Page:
Cyanobacteria are commonly found in the phytoplankton community of aquatic ecosystems. They form the base of the food web of freshwater ponds and streams that flow into coastal estuaries and the ocean. The presence of cyanobacteria is natural and important!
However, overabundant cyanobacterial growth (called blooms) and their release of dangerous amounts of cyanotoxins appear to be occurring more frequently. This is due to warming global temperatures and excessive nutrients in our ponds.
This excessive growth of cyanobacteria and formation of blooms degrades habitats and damages the environment. Exposure to cyanotoxins can have serious health implications for wildlife, humans, and pets.
Source: Association to Preserve Cape Cod
Current Testing of Long Pond
This summer The Town of Barnstable is conducting testing at the Association Beach.
We have contracted with the APCC to expand that testing to several locations around the perimeter of the pond. Click Current Testing of Long Pond to see the latest results.
Cape Cod Initiatives
The APCC monitors a number of ponds, including Long Pond Marstons Mills
To see their interactive pond maps and check the status several local ponds during the summer:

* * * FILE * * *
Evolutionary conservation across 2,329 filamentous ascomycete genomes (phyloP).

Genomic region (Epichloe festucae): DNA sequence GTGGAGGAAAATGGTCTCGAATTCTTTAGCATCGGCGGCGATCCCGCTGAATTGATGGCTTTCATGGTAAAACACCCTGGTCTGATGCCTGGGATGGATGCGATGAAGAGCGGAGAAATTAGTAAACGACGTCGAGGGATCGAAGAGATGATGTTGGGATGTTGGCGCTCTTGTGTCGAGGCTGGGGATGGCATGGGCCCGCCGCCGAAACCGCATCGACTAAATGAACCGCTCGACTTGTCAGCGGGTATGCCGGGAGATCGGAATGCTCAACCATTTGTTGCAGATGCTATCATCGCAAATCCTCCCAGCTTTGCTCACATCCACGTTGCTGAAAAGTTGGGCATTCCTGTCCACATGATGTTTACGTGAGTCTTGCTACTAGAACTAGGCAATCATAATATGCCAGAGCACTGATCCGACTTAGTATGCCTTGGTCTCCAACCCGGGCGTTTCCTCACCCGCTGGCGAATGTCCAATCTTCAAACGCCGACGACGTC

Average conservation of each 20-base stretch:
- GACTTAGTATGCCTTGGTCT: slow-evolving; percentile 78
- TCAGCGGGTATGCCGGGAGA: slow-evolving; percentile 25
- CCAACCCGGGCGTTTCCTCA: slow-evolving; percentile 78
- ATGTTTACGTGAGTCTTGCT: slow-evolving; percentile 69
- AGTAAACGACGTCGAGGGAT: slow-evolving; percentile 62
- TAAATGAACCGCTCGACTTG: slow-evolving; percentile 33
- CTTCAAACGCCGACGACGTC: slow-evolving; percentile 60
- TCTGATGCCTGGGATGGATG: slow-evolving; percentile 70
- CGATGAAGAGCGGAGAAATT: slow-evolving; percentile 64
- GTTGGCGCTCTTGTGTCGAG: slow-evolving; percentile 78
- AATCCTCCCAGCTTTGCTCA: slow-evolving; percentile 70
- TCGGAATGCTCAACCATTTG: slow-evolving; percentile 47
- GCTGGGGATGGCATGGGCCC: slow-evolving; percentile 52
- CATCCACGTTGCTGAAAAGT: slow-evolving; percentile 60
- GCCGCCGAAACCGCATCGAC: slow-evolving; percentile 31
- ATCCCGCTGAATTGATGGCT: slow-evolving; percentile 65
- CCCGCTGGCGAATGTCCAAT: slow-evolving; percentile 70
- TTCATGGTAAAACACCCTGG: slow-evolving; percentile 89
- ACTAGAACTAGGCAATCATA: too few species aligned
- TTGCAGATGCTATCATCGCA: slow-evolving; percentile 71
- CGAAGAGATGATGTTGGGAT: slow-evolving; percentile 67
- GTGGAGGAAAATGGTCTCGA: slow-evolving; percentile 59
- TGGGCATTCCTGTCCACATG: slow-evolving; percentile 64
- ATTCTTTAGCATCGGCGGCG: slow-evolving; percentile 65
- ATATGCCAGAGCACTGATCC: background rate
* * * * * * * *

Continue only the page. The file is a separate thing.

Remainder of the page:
To see the APCC's video about cape ponds, click: The Jewels of Cape Cod
Barnstable Ponds: Current Status, Available Data, and Recommendations for Future Activities FINAL REPORT July 2008 Includes Long Pond and shows serious concerns in all important categories.
Pond Water Quality Assessment of 23 Ponds in the Town of Barnstable using Pond and Lake Stewardship (PALS) Protocols, 2017 Long Pond Marstons Mills not included!
Action Plan for the Barnstable Ponds, EcoLogic LLC , Stearns & Wheler GHD, December 31, 2009www.townofbarnstable.us/Departments/Conservation/Reports_and_Studies/Action-Plan-for-the-Barnstable-Ponds.pdf?tm=7/22/2020%2011:42:22%20AM
Long Pond MM considered "moderate priority."
Barnstable Clean Water Coalition is working on these problems. Among its initiatives is participation in the Ponds and Lakes Stewardship Program (PALS) that includes our pond. PALS was a sponsor of the 2001 study that produced the Pond and Lake Atlas with monitoring overseen by UMass Dartmouth's SMAST program.
The Cape Cod Commission Water Quality Plan of 2015 showed that 80% of the Cape's fresh water pollution comes from septic systems and recommended, "permitting the use of alternative systems, including denitrifying septic systems." Its PALS Pond and Lake Atlas of 2003 forecast many of the problems we have today before they were widely visible. The major culprits: development, septic systems, and road runoff. The commission is involved with various pond and water quality projects.
The Mass. Alternative Septic System Test Center of Barnstable County is working on various ways to handle septic waste for homes and communities that would reduce pond and ground water pollution.
Additional information can be found by clicking on the following links: